House Republicans: Ted Cruz killed our amnesty

There’s no man or woman in red-state America these days with more power than Cruz to set a new conservative litmus test. But c’mon: How many of you need to be formally warned at this point by your favorite Republican that the House is looking to sell out border hawks on immigration reform? It’s like blaming Rand Paul for turning libertarians against the NSA. He plays a useful role in bringing attention to the issue, but those people turned on their own initiative ages ago. Same here.

Cruz won’t mind being blamed for this one, though.

House Republicans who supported the “principles” of immigration reform floated by Speaker John Boehner, R-Ohio, late last month grumbled Tuesday that the plan was dead on arrival because Cruz blasted it as “amnesty,” spurring a blizzard of negative phone calls to House Republicans…

Later that day [on January 30th, when the House GOP released its immigration principles], while Boehner was closeted with colleagues miles from the nation’s capital, Cruz used back-to-back television appearances to invoke the politically charged word “amnesty” to characterize the legalization offered by Boehner’s plan.

By the time the GOP caucus broke up and Boehner headed back to Capitol Hill on Jan. 31, the House speaker was backtracking. Republican lawmakers so distrusted President Obama’s readiness to enforce any immigration law that GOP lawmakers would not support immigration reform before the 2014 midterm congressional elections in November, Boehner declared.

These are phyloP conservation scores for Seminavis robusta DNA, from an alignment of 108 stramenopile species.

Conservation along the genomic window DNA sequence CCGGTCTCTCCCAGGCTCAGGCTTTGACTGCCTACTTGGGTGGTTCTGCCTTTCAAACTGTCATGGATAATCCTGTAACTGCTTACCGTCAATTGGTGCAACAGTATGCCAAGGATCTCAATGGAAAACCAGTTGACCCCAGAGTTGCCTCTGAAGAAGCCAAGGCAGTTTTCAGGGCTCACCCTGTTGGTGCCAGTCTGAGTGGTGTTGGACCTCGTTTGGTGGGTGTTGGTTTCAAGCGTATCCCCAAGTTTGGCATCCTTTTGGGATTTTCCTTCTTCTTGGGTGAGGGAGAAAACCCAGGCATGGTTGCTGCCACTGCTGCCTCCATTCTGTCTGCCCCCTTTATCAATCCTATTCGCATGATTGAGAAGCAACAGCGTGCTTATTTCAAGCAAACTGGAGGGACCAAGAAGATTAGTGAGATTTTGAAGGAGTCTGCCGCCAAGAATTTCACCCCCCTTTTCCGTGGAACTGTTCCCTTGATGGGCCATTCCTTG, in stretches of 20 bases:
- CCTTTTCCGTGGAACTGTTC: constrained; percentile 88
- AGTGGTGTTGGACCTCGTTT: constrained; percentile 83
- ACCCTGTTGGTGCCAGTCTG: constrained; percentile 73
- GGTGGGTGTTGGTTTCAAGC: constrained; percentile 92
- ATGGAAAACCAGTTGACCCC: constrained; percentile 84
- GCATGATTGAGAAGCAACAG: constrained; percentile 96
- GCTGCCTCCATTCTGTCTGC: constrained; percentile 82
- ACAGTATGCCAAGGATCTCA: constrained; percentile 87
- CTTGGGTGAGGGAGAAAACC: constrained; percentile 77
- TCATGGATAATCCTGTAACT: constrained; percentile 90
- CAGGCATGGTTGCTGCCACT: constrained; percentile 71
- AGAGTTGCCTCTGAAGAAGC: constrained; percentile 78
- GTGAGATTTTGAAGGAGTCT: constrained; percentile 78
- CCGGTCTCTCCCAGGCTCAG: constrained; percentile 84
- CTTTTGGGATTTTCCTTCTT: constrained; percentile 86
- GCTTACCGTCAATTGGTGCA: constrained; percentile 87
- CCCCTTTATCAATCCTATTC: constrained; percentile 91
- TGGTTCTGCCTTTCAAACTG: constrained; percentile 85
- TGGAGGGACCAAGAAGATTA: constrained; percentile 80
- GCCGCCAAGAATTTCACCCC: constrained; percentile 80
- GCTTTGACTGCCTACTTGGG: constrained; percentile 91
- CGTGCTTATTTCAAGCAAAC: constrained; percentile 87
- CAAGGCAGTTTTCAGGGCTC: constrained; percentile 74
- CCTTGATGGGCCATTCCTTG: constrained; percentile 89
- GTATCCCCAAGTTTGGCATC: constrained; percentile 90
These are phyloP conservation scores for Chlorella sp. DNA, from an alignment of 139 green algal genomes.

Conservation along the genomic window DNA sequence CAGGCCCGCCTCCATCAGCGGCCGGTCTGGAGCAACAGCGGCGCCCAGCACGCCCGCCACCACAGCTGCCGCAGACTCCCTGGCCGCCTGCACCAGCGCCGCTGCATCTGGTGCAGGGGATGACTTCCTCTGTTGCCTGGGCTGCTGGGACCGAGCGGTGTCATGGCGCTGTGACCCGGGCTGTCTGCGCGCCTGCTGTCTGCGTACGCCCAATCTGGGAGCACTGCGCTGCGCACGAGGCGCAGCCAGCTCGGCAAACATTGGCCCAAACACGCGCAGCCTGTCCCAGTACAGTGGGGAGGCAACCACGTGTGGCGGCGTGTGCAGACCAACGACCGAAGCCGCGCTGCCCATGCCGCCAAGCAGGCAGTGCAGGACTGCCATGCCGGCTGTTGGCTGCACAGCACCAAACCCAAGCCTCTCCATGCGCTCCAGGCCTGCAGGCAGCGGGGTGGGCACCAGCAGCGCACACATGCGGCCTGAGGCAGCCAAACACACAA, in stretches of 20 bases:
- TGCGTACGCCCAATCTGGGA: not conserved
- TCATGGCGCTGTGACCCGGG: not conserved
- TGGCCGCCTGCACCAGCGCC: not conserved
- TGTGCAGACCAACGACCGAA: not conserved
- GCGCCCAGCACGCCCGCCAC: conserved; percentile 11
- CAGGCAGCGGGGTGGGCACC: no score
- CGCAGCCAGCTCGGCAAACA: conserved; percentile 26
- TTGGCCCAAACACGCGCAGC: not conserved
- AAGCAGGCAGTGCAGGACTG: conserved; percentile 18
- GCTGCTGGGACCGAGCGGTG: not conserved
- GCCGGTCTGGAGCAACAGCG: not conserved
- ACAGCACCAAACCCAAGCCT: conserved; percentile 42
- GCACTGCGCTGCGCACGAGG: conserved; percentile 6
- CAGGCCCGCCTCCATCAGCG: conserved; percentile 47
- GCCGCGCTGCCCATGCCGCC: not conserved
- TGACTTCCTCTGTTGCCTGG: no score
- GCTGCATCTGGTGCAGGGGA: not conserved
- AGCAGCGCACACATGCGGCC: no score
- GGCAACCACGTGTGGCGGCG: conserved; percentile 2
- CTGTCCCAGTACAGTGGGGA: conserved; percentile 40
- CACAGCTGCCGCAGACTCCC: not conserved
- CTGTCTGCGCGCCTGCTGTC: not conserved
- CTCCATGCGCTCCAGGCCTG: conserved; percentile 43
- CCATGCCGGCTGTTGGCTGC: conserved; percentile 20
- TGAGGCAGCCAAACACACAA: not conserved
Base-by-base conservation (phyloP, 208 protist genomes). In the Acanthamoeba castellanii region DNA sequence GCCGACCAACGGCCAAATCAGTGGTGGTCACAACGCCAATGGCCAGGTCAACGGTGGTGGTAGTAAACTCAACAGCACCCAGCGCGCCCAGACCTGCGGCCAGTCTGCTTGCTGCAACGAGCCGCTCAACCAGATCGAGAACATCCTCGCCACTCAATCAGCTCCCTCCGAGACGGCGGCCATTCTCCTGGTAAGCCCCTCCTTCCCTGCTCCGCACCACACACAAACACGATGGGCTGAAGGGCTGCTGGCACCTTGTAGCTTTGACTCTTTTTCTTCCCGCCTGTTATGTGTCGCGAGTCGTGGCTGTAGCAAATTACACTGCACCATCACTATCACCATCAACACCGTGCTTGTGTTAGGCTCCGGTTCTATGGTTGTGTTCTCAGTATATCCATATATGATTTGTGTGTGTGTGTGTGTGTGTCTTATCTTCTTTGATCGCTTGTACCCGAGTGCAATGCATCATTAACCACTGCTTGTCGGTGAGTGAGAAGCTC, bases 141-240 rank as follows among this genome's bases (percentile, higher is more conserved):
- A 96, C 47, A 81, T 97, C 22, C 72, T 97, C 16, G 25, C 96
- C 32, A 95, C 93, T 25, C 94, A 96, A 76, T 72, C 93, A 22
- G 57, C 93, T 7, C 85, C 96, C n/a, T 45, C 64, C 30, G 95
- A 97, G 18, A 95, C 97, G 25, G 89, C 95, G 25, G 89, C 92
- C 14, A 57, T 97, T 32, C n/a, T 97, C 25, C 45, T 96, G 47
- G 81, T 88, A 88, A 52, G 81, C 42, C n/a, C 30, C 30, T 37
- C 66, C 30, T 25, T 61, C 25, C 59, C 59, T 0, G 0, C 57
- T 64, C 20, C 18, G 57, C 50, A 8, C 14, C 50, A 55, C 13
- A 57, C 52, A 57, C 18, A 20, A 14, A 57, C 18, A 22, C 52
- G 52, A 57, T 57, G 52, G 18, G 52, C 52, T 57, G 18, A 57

Asked about his influential remarks Tuesday, Cruz said the Boehner plan was “inconsistent with the rule of law” and “a political mistake,” adding that he was “glad to see Republicans in the House agreed.”

Would any tea-party Republicans in the House have embraced the leadership’s immigration plan if Cruz had kept quiet? It’s not pressure from big-name conservatives that keeps them in line, it’s the fact that they come from overwhelmingly red districts and know what backing amnesty would mean for their primary chances. The more interesting thought experiment is what would have happened if Cruz had shocked the world and declared that Boehner’s plan sounded promising. That might have shaken loose some conservative votes for amnesty; there’s no sturdier political cover on the right at the moment than being able to say that Ted Cruz supports your position. I wonder if he’s ever tempted to do it, if only to bigfoot rivals like Rubio and Rand Paul by showing them he can bring righties around on an immigration deal to an extent that they can’t. Or maybe he doubts that he even has that much cachet. If Rubio’s tea-party cred could be incinerated in one stroke by trying to lead on this issue, why on earth would Cruz touch it?

His next conservative venture, incidentally, is the State Marriage Defense Act, which he introduced with Mike Lee yesterday. That’s a response both to the Supreme Court’s Windsor decision last year, striking down part of DOMA, and to Holder’s announcement earlier this week that the DOJ will begin acknowledging same-sex marriages as legitimate for federal legal purposes (e.g., invoking the spousal privilege during federal trials) regardless of whether the underlying state law recognizes them or not. Cruz’s and Lee’s bill would force the feds to follow state marriage law as guidance on that. It’s going nowhere in the Senate, needless to say, but it’s a smart bit of politics in both tackling a subject of social conservative concern and proposing a federalist solution to it that centrists can live with.